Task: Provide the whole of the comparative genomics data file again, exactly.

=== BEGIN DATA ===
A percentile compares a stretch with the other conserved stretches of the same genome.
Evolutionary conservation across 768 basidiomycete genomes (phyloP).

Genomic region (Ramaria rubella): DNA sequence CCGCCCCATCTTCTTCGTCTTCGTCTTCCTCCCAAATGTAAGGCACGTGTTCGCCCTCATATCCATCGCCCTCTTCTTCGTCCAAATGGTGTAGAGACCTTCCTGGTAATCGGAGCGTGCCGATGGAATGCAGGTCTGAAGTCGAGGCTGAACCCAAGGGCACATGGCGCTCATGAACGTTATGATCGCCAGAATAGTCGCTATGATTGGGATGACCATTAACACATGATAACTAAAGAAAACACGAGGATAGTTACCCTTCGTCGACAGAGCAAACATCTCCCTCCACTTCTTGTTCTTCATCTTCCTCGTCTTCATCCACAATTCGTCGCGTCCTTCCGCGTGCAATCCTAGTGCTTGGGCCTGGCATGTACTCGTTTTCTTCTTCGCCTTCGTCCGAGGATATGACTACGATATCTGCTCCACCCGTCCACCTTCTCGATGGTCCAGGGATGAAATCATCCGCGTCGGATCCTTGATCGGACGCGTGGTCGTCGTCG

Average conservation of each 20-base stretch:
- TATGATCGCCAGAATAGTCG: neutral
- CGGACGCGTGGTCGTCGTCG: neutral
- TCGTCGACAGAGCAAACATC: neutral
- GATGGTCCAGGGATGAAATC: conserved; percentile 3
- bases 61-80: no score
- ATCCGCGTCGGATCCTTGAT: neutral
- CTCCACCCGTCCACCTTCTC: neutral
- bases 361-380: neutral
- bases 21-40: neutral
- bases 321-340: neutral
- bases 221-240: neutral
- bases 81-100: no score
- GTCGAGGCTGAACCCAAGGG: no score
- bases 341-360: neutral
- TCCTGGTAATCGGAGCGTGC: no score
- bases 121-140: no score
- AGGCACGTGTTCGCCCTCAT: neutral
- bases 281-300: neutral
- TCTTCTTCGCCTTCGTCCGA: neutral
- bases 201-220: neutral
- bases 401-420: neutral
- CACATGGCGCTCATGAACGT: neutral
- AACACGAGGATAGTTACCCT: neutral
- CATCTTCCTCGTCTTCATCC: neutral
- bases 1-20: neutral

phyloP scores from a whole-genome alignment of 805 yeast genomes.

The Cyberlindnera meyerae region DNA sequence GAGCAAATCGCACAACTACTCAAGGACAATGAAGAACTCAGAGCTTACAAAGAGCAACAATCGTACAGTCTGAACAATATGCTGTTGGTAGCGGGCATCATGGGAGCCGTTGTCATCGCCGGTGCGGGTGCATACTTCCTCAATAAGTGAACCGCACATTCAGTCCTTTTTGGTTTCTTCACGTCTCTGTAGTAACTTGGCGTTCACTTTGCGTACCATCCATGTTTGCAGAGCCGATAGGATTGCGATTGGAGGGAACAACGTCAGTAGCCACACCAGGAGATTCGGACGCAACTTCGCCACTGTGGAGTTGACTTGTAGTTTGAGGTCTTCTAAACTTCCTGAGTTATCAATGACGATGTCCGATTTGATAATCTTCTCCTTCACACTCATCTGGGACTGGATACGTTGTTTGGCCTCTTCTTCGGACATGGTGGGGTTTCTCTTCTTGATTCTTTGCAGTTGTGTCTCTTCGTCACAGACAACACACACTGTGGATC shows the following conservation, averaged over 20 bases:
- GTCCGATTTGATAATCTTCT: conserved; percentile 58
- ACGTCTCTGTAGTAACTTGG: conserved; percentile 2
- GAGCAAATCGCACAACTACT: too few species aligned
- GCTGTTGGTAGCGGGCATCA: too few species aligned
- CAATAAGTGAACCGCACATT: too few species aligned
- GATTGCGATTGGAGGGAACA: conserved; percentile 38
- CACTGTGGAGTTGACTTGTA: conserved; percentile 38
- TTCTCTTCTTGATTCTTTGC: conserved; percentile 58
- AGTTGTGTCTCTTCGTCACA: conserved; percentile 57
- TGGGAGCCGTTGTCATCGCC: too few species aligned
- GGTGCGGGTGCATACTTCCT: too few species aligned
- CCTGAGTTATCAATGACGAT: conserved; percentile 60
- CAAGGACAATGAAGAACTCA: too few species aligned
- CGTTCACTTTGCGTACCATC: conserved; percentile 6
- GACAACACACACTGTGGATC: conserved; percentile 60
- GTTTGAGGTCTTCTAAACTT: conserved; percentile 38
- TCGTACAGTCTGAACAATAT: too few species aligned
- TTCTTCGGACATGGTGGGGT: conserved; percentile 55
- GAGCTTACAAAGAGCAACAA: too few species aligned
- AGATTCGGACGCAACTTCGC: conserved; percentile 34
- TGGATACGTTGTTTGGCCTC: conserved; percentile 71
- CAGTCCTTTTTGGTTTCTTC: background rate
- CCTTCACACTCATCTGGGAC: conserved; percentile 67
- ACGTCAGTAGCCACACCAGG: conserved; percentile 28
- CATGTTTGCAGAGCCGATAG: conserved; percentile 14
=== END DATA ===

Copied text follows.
A percentile compares a stretch with the other conserved stretches of the same genome.
Evolutionary conservation across 768 basidiomycete genomes (phyloP).

Genomic region (Ramaria rubella): DNA sequence CCGCCCCATCTTCTTCGTCTTCGTCTTCCTCCCAAATGTAAGGCACGTGTTCGCCCTCATATCCATCGCCCTCTTCTTCGTCCAAATGGTGTAGAGACCTTCCTGGTAATCGGAGCGTGCCGATGGAATGCAGGTCTGAAGTCGAGGCTGAACCCAAGGGCACATGGCGCTCATGAACGTTATGATCGCCAGAATAGTCGCTATGATTGGGATGACCATTAACACATGATAACTAAAGAAAACACGAGGATAGTTACCCTTCGTCGACAGAGCAAACATCTCCCTCCACTTCTTGTTCTTCATCTTCCTCGTCTTCATCCACAATTCGTCGCGTCCTTCCGCGTGCAATCCTAGTGCTTGGGCCTGGCATGTACTCGTTTTCTTCTTCGCCTTCGTCCGAGGATATGACTACGATATCTGCTCCACCCGTCCACCTTCTCGATGGTCCAGGGATGAAATCATCCGCGTCGGATCCTTGATCGGACGCGTGGTCGTCGTCG

Average conservation of each 20-base stretch:
- TATGATCGCCAGAATAGTCG: neutral
- CGGACGCGTGGTCGTCGTCG: neutral
- TCGTCGACAGAGCAAACATC: neutral
- GATGGTCCAGGGATGAAATC: conserved; percentile 3
- bases 61-80: no score
- ATCCGCGTCGGATCCTTGAT: neutral
- CTCCACCCGTCCACCTTCTC: neutral
- bases 361-380: neutral
- bases 21-40: neutral
- bases 321-340: neutral
- bases 221-240: neutral
- bases 81-100: no score
- GTCGAGGCTGAACCCAAGGG: no score
- bases 341-360: neutral
- TCCTGGTAATCGGAGCGTGC: no score
- bases 121-140: no score
- AGGCACGTGTTCGCCCTCAT: neutral
- bases 281-300: neutral
- TCTTCTTCGCCTTCGTCCGA: neutral
- bases 201-220: neutral
- bases 401-420: neutral
- CACATGGCGCTCATGAACGT: neutral
- AACACGAGGATAGTTACCCT: neutral
- CATCTTCCTCGTCTTCATCC: neutral
- bases 1-20: neutral

phyloP scores from a whole-genome alignment of 805 yeast genomes.

The Cyberlindnera meyerae region DNA sequence GAGCAAATCGCACAACTACTCAAGGACAATGAAGAACTCAGAGCTTACAAAGAGCAACAATCGTACAGTCTGAACAATATGCTGTTGGTAGCGGGCATCATGGGAGCCGTTGTCATCGCCGGTGCGGGTGCATACTTCCTCAATAAGTGAACCGCACATTCAGTCCTTTTTGGTTTCTTCACGTCTCTGTAGTAACTTGGCGTTCACTTTGCGTACCATCCATGTTTGCAGAGCCGATAGGATTGCGATTGGAGGGAACAACGTCAGTAGCCACACCAGGAGATTCGGACGCAACTTCGCCACTGTGGAGTTGACTTGTAGTTTGAGGTCTTCTAAACTTCCTGAGTTATCAATGACGATGTCCGATTTGATAATCTTCTCCTTCACACTCATCTGGGACTGGATACGTTGTTTGGCCTCTTCTTCGGACATGGTGGGGTTTCTCTTCTTGATTCTTTGCAGTTGTGTCTCTTCGTCACAGACAACACACACTGTGGATC shows the following conservation, averaged over 20 bases:
- GTCCGATTTGATAATCTTCT: conserved; percentile 58
- ACGTCTCTGTAGTAACTTGG: conserved; percentile 2
- GAGCAAATCGCACAACTACT: too few species aligned
- GCTGTTGGTAGCGGGCATCA: too few species aligned
- CAATAAGTGAACCGCACATT: too few species aligned
- GATTGCGATTGGAGGGAACA: conserved; percentile 38
- CACTGTGGAGTTGACTTGTA: conserved; percentile 38
- TTCTCTTCTTGATTCTTTGC: conserved; percentile 58
- AGTTGTGTCTCTTCGTCACA: conserved; percentile 57
- TGGGAGCCGTTGTCATCGCC: too few species aligned
- GGTGCGGGTGCATACTTCCT: too few species aligned
- CCTGAGTTATCAATGACGAT: conserved; percentile 60
- CAAGGACAATGAAGAACTCA: too few species aligned
- CGTTCACTTTGCGTACCATC: conserved; percentile 6
- GACAACACACACTGTGGATC: conserved; percentile 60
- GTTTGAGGTCTTCTAAACTT: conserved; percentile 38
- TCGTACAGTCTGAACAATAT: too few species aligned
- TTCTTCGGACATGGTGGGGT: conserved; percentile 55
- GAGCTTACAAAGAGCAACAA: too few species aligned
- AGATTCGGACGCAACTTCGC: conserved; percentile 34
- TGGATACGTTGTTTGGCCTC: conserved; percentile 71
- CAGTCCTTTTTGGTTTCTTC: background rate
- CCTTCACACTCATCTGGGAC: conserved; percentile 67
- ACGTCAGTAGCCACACCAGG: conserved; percentile 28
- CATGTTTGCAGAGCCGATAG: conserved; percentile 14